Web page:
Banking in Scotland also features unique characteristics. Although the Bank of England remains the central bank for the UK Government, three Scottish corporate banks still issue their own banknotes: (the Bank of Scotland, the Royal Bank of Scotland and the Clydesdale Bank). These notes have no status as legal tender in England, Wales or Northern Ireland. In Scotland, neither they nor the Bank of England's notes rank as legal tender (as Scots law lacks the concept), however banknotes issued by any of the four banks meet with common acceptance. See British banknotes.
For a further discussion read Legal Tender
The modern system of branch banking (in which banks maintain a nationwide system of offices rather than one or two central offices) originated in Scotland. Only strong political pressure during the 19th century prevented the resultant strong banking system from taking over banking in England. However, although Scottish banks proved unwelcome in England at the time, their business model became widely copied, firstly in England and later in the rest of the world.
Scotland has many national sporting associations, such as the Scottish Football Association or the Scottish Rugby Union. This gives the country independent representation at many international sporting events such as the football World Cup. Scotland cannot compete in the Olympic Games independently however, and Scottish athletes must compete as part of the Great Britain team if they wish to take part. Scotland does however send its own team to compete in the Commonwealth Games.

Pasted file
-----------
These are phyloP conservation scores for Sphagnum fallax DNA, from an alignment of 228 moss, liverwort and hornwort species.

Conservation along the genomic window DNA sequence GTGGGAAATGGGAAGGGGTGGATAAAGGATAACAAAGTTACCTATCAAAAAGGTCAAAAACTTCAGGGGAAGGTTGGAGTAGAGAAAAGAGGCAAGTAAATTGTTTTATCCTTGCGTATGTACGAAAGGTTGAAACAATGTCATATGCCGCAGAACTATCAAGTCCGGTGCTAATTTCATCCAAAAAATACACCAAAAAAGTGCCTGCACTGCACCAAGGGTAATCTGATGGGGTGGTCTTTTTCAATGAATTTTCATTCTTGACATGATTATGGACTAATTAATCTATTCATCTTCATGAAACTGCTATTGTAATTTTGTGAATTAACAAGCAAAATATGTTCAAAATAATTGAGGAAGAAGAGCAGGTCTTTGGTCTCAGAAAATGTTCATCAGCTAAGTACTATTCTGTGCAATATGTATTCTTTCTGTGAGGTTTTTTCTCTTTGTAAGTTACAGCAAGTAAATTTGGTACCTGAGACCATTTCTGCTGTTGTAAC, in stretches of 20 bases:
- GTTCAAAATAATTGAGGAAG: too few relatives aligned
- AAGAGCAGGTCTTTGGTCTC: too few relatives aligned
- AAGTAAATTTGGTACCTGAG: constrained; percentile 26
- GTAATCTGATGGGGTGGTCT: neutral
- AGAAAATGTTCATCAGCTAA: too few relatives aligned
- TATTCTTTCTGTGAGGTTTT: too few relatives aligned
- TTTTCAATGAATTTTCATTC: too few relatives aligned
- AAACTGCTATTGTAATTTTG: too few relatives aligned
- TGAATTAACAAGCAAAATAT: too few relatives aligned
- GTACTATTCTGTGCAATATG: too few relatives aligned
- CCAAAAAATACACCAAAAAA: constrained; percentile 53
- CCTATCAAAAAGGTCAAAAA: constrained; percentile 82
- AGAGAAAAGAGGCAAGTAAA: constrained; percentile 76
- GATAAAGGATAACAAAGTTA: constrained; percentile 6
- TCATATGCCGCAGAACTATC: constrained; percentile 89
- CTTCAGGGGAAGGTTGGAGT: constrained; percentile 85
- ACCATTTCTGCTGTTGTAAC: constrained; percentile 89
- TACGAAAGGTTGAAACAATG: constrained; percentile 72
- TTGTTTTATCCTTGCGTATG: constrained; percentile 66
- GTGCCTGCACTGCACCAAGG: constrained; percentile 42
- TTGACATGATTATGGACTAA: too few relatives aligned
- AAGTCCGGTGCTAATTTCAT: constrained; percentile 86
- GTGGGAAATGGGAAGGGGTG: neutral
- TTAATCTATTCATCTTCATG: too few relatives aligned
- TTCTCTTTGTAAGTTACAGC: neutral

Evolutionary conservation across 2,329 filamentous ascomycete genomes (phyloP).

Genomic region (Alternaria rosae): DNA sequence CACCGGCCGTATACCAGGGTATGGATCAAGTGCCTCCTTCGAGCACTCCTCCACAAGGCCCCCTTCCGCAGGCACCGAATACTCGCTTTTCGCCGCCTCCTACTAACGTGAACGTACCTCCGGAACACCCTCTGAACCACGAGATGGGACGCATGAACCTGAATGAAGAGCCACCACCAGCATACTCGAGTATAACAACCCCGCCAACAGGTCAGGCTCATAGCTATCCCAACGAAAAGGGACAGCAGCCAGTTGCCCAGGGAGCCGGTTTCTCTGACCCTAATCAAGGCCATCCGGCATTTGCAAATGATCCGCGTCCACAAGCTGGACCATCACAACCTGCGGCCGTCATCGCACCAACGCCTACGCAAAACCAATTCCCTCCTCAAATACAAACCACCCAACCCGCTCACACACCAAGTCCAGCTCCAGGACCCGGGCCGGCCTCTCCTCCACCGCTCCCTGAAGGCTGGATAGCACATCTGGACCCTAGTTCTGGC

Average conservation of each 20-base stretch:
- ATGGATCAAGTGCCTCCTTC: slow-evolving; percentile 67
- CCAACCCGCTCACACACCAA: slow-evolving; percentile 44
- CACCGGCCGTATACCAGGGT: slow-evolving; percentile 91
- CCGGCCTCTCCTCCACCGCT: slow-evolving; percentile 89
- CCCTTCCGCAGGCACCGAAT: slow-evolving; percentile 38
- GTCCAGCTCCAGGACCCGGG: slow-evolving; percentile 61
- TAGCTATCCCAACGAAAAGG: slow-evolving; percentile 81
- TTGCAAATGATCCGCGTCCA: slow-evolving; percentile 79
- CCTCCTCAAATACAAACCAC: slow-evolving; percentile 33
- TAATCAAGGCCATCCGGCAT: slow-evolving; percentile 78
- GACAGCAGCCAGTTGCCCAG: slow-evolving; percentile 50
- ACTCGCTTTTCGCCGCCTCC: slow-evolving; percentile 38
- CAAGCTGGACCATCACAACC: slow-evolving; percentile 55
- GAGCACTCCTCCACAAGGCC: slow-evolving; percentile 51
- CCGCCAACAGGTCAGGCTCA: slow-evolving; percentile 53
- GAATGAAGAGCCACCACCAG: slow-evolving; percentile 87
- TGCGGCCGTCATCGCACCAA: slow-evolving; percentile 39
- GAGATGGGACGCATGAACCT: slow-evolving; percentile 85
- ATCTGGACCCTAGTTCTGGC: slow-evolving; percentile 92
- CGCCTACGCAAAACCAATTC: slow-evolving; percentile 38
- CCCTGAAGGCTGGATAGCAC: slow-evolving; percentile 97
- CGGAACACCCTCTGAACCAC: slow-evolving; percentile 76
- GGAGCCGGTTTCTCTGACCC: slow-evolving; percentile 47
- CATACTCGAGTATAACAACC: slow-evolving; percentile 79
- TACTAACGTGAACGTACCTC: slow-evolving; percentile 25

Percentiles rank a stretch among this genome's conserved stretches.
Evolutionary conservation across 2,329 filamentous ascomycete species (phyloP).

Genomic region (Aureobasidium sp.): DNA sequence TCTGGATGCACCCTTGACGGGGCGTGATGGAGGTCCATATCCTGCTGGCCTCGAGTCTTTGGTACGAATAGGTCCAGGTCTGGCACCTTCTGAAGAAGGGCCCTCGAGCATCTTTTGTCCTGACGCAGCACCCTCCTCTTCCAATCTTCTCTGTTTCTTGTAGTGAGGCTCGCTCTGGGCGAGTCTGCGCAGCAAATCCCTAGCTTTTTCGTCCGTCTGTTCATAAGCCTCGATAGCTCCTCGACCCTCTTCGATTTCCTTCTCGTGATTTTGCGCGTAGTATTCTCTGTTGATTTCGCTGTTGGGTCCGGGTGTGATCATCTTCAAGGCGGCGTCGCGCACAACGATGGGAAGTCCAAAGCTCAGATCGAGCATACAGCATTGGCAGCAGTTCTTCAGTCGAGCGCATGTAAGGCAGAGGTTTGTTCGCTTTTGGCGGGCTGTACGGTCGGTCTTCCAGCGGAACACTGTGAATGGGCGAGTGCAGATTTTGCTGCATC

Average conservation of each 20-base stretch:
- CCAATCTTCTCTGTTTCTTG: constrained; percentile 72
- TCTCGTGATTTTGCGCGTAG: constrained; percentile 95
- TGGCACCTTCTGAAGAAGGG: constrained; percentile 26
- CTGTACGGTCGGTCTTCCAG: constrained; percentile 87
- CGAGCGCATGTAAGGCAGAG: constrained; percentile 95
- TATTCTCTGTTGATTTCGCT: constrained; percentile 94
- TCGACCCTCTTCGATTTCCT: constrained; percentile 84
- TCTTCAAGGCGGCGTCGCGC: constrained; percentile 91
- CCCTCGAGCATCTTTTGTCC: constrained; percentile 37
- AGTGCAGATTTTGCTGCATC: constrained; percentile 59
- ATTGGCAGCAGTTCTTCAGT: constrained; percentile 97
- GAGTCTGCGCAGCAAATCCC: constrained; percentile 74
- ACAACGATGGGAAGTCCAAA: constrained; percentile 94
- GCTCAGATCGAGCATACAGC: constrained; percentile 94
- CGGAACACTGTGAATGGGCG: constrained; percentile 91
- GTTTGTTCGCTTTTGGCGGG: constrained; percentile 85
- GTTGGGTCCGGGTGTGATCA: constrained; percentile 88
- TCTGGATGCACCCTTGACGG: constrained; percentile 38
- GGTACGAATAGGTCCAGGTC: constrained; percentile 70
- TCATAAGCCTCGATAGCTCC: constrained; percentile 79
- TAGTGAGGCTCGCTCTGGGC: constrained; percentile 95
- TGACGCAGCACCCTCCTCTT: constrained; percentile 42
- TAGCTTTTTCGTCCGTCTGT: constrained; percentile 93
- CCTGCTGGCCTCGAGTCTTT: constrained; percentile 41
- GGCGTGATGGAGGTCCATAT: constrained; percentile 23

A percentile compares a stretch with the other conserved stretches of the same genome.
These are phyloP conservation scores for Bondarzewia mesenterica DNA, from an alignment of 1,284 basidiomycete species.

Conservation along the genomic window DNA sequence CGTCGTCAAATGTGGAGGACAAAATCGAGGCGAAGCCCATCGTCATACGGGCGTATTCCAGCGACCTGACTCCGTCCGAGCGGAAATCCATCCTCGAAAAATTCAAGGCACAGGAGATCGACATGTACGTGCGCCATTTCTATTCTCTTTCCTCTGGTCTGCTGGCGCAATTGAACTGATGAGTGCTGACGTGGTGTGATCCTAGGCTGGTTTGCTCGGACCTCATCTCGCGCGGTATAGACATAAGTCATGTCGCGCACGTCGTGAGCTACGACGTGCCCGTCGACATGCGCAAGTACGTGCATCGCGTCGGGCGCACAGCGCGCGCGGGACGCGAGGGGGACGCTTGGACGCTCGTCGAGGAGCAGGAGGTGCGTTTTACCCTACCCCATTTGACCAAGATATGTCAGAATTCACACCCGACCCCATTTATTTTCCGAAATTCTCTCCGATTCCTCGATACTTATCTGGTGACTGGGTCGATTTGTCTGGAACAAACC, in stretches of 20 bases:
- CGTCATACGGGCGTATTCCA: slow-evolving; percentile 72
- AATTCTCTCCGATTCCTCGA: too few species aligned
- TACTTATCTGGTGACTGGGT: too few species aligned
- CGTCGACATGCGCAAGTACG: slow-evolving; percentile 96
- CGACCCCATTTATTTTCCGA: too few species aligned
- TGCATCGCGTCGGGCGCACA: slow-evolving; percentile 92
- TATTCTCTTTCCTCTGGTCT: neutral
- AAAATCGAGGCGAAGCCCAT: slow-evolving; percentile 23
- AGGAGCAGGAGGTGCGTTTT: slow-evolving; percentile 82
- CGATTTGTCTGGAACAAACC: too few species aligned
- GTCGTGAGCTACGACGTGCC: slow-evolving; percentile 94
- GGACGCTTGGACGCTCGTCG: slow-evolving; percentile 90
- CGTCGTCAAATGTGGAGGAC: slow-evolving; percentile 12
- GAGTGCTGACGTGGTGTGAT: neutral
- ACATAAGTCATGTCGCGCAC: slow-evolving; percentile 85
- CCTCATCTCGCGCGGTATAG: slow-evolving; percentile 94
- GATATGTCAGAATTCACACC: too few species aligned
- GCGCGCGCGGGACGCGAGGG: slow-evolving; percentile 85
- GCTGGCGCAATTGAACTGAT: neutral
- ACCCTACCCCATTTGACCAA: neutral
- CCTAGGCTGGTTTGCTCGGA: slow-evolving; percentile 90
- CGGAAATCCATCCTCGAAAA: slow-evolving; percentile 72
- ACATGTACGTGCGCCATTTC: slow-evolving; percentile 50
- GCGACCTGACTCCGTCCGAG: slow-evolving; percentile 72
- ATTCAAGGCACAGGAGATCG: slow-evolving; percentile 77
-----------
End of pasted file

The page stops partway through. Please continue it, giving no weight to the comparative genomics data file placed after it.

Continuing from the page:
Scotland also has its own sporting competitions distinct from the rest of the UK, such as the Scottish Football League.
Scotland has distinct media from the rest of the UK. For example, it produces many national newspapers such as The Daily Record (Scotland's leading
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